Saving Mr Banks paves the way for psychological healing and emotional growth.
Saving Mr Banks (PG)
Tom Hanks, Emma Thompson, Paul Giamatti
DIRECTOR JOHN LEE HANCOCK
REVIEW MARK NAGLAZAS
Most movies about Hollywood - no industry is more self-regarding - are soaked in cynicism and centred on the age-old clash between artistic vision and reality of commerce.
Preston Sturges' 1941 comic masterpiece Sullivan's Travels (the best picture you never saw) opens with a scintillating scene of verbal fireworks in which a director of a string of successful comedies tries to persuade his bosses to allow him to make a socially significant picture in the vein of Frank Capra (they say OK so long as he puts "a little sex in it").
And, more recently, in the Coen brothers' Barton Fink a successful New York playwright travels to Los Angeles in pursuit of fame and fortune and ends up toiling on "wrestling pictures". When he writes his masterpiece it is dismissed as "a fruity movie about suffering".
Saving Mr Banks, which is centred on the struggle of Walt Disney to convince curmudgeonly Australian-born author P.L. Travers to sell him the rights to her children's classic Mary Poppins, is a rare movie in which the clash of egos leads not only to a classic but paves the way for psychological healing and emotional growth.
It's quite a leap and, some have argued, the film is too idealistic, too self-serving and, considering Mary Poppins' most beloved song, too sugary (they have also been quick to point out that Travers was an even more prickly character than the one in the book and not quite as proper).
However, what this wonderfully well-judged movie reminds us of is that the happiest works of art can be dredged up from the murk, that Travers moulded Mary Poppins and specifically the character of Mr Banks from the trauma of her years growing up in rural Queensland with an alcoholic father.
In the strand of the film set in 1961 Travers (Emma Thompson with tight curls and bright red lips) travels to Los Angeles to spend two weeks working on the script of Mary Poppins with the Disney team, after which she may or may not sign over the movie rights to an anxious Walt (Tom Hanks).
Travers has resisted Disney's overtures for decades fearing that he would turn it into an all-singing, all-dancing fiasco and, worse, a cartoon. "These books simply do not lend themselves to chirping and prancing," she tells screenwriter Don DaGradi (Bradley Whitford) and Richard and Robert Sherman (Jason Schwartzman and B.J. Novak.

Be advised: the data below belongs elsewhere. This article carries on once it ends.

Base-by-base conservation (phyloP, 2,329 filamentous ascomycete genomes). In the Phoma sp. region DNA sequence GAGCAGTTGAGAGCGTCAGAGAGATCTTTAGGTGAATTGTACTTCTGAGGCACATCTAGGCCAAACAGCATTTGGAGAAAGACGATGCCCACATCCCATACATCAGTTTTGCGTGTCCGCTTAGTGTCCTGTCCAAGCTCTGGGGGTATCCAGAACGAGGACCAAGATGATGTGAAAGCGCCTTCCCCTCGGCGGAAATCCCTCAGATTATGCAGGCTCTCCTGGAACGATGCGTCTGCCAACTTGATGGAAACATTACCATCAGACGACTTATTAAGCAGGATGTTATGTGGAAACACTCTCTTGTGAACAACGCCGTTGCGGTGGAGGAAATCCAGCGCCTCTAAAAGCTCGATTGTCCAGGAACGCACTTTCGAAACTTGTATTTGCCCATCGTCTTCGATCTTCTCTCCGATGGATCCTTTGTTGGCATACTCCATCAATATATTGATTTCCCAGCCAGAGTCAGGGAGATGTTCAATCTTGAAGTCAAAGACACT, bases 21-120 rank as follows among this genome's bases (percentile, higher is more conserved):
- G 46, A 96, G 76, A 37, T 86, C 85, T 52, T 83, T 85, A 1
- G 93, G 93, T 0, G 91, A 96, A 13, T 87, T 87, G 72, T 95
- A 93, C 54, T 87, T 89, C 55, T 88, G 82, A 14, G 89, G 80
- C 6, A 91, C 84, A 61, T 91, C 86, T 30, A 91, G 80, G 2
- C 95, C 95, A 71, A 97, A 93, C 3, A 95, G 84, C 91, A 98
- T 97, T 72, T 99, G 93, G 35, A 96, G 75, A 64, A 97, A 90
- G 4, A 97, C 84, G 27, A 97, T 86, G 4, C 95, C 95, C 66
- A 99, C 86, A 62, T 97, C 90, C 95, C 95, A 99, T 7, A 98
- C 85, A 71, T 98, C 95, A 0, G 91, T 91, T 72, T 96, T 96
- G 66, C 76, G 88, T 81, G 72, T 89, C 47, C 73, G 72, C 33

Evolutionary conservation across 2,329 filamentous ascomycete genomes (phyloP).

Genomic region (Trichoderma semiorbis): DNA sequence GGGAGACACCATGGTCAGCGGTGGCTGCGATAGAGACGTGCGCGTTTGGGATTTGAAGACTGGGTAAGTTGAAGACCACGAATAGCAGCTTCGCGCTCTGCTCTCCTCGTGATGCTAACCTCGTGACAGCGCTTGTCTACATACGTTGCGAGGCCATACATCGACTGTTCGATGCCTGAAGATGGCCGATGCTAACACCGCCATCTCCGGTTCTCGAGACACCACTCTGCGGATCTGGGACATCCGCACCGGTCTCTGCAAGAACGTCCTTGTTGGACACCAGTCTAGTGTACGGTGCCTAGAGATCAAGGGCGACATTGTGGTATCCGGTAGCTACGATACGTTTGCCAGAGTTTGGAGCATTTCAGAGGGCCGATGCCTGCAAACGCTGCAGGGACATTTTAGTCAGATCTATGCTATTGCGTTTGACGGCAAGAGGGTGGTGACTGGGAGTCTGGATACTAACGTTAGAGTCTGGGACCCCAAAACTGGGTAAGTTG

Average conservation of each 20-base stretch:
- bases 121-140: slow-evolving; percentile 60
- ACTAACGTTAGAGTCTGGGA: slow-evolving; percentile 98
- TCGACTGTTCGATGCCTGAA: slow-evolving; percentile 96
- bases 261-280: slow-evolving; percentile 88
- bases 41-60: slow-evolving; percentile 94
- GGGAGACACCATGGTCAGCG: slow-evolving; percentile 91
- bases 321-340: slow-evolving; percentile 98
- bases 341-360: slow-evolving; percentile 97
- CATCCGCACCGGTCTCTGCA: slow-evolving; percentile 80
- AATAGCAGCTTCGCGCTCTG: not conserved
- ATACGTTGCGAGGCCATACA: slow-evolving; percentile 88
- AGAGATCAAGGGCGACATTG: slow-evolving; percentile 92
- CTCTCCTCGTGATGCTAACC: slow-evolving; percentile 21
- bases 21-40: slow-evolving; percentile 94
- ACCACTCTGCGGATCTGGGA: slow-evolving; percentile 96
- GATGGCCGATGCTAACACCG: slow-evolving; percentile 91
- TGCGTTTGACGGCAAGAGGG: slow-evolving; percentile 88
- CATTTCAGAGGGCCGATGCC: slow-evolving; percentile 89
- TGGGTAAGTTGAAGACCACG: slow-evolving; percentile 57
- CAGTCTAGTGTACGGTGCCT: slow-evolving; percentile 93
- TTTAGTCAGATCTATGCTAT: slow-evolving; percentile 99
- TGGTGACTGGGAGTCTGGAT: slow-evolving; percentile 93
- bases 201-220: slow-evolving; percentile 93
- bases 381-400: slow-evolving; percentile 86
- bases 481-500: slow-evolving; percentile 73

While the studio employees cower in the face of the ultra-proper, anti-American Travers (she had long ago discarded her antipodean heritage and become more English than the English) Disney rolls over the top of her with his famed ebullience, dismissing her objections to the movie being a musical and forging ahead with the project.
Walt's charm offensive doesn't work around the piano, however, where the writers have to deal with Travers' ever-expanding list of objections, from minor script details to the casting. When it is announced that Dick Van Dyke will play Bert, Travers snorts (literally) her disapproval, citing Olivier, Burton and Gielgud as "great" actors not the lanky American song and dance man. It gradually becomes clear that Travers is not simply concerned with protecting her beloved story but the dark family history that informed it, most significantly her deep love for her father Travers Robert Goff (Colin Farrell), a charismatic bank manager and hopeless drunk who drove his wife to the brink of suicide.
While these extended flashback scenes tend to disrupt the flow of the picture they're worth their weight in gold in enriching the character of tightly wound Travers, who would never open up about the dark past she has sublimated in her stories (well, this is the very seductive argument made by the movie).
The tragedy behind Mary Poppins and her desire for "gravitas" in the proposed movie sets Travers on a collision course with Disney, who sees the role of art and entertainment completely differently. For him art should be a way of reshaping the darkness and chaos, a way of letting the past go.
Of course, the Disney/Travers clash probably never got to this level of self-awareness but it makes for a wonderfully rich movie, one in which writers Sue Smith (an Australian who did the early drafts) and Brit Kelly Marcel tease from the facts a story of deep psychological resonance and a stimulating examination of popular culture as the art of compromise.
Performances are superb all round, with Paul Giamatti touching as the limo driver who takes Travers from her hotel to the studio and shows her a sadder, less brash American. But the movie is essentially a two-hander, with an appropriately padded Hanks bringing just the right mix of bonhomie and businessman (and not a scrap of sentimentality) and Thompson never losing our empathy despite her stick-in-the- mud imperiousness. She communicates sadness even as she berates her gracious, long-suffering American hosts.
Saving Mr Banks is a thoroughly mainstream affair so naturally critics are dismissing it for heaping on the spoonful of sugar that makes the medicine go down. But for me Mary Poppins' most cherished song is what Hollywood does at its very best, makes merry out of misery and helps us get by.